Saturday, April 21, 2007

A note on my story quality ratings

Among other things, this site as also my new Variety SF site, provide quality ratings on stories reviewed. There are also 4 big lists that rank stories by decreasing quality: Arthur Clarke's novels & short stories; other authors' novels & short stories.

Will my ratings make sense for you? Here is a quick test: here are some stories I consider among the best; & here are some I consider among the worst. If you disagree with placement of more than a few entries in these lists, odds are we have different value systems, & you probably won't find my ratings very useful.

A description of how I value stories, & an explanation of the rating scale used follows.

The way I value stories.
First & the most important thing about a story is its entertainment value. I rarely read a story book with the primary purpose of increasing my knowledge, or for appreciating how good a guru is in foreseeing the future. Both these attributes are useful, but first & foremost is entertainment value. More entertaining story tends to get a better rating.

While I do often enjoy reading description of fancy futuristic gadgets, I am an engineer & a bit too rooted to ground. I typically am able to appreciate only those gadgets or physical principles that I can actually understand. Too many gadgets like "Monolith" in Space Odyssey series tend to bore me. Books using too many of them will generally get low rating.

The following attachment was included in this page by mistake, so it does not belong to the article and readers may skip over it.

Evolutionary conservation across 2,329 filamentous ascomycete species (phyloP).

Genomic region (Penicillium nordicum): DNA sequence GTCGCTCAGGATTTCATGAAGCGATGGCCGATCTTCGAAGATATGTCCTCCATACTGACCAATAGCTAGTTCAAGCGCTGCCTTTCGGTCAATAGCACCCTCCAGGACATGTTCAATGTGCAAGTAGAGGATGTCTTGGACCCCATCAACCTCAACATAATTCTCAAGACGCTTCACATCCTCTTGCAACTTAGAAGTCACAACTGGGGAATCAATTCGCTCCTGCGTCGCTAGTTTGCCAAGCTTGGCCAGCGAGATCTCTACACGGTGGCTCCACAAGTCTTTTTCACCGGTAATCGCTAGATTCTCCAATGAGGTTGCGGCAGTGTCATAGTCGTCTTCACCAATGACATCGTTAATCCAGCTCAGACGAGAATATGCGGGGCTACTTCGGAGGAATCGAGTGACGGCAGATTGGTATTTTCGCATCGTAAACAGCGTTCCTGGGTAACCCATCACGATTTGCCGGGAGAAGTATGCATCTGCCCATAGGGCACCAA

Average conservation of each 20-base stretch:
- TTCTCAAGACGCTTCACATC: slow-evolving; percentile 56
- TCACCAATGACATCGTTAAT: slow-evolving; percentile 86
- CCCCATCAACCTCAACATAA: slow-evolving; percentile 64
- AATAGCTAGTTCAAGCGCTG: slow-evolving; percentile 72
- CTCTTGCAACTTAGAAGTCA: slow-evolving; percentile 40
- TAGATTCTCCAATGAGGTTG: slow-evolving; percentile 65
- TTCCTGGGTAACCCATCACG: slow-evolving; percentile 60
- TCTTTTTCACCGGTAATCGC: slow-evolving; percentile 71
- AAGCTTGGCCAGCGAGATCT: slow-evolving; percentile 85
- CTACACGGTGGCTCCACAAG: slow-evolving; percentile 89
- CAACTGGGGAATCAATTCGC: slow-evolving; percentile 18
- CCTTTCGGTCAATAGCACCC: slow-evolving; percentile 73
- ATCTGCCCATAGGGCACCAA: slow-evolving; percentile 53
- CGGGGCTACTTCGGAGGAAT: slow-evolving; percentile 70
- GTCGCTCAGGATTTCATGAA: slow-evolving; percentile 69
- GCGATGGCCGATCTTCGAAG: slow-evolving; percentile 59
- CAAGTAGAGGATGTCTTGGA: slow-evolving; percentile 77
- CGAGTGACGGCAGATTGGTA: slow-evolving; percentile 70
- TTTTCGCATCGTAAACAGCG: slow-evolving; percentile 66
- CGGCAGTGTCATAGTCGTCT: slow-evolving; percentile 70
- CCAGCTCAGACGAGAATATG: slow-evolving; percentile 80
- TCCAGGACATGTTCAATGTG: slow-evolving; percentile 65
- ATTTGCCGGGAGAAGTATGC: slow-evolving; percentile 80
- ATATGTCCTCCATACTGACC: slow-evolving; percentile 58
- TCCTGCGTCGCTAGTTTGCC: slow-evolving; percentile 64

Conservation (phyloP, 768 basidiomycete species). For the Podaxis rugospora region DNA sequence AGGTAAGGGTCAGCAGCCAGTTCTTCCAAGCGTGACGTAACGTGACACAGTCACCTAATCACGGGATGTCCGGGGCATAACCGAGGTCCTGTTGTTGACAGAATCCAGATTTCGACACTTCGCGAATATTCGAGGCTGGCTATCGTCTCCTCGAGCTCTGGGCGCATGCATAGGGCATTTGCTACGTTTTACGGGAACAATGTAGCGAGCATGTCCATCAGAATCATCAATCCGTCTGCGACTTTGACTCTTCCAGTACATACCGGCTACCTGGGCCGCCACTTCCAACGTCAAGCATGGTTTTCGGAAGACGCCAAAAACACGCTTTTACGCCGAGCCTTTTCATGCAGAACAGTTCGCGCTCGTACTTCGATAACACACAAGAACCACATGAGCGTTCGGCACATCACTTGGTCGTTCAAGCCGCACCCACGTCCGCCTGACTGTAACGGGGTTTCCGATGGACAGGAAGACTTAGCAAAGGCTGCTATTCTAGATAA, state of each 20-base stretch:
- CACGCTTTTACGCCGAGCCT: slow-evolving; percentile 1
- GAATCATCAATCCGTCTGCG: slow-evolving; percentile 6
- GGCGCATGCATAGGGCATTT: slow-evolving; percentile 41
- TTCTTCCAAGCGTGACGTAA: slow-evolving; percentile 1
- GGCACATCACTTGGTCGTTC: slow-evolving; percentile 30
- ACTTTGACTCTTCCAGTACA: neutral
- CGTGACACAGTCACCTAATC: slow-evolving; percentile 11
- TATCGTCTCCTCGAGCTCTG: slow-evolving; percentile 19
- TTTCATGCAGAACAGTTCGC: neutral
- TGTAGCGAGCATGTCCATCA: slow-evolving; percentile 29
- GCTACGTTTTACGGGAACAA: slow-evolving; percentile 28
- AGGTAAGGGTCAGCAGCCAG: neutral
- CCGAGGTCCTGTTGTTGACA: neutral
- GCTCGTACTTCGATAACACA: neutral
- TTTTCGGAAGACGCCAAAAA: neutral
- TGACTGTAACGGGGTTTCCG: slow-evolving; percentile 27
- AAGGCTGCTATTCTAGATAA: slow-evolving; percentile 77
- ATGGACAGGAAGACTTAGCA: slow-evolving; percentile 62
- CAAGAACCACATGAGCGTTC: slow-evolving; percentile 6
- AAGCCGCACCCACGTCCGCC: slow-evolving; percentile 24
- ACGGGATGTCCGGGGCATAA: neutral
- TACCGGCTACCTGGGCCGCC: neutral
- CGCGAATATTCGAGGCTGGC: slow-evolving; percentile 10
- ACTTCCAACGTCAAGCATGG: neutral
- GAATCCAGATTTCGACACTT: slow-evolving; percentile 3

I sometimes do read fantasy, but I prefer Harry Potter to aliens. I certainly don't enjoy reading about the aliens that behave like gods & ghosts. Or where they are described in graphic detail. Such stories will typically get low rating.

I occasionally can appreciate philosophical or religious musings, but too much sermonizing puts me off. Result will be low rating.

If your value system for judging a story book is very different from this, you might be better off reading recommendations of someone more compatible.

My rating scale.
I use a 3-point grade system for ratings:

  • A Time well spent
  • B OK if you don't have anything better to do
  • C Complete time waster
Note that I did initially began with the popular 1-5 numerical system, but ended up abandoning it in favor of this 3-point grade system. I find the 3-point system more actionable.

Note the icons are added late Sep 2007; newer entries sometimes carry them in addition to A/B/C text; old entries still use only text.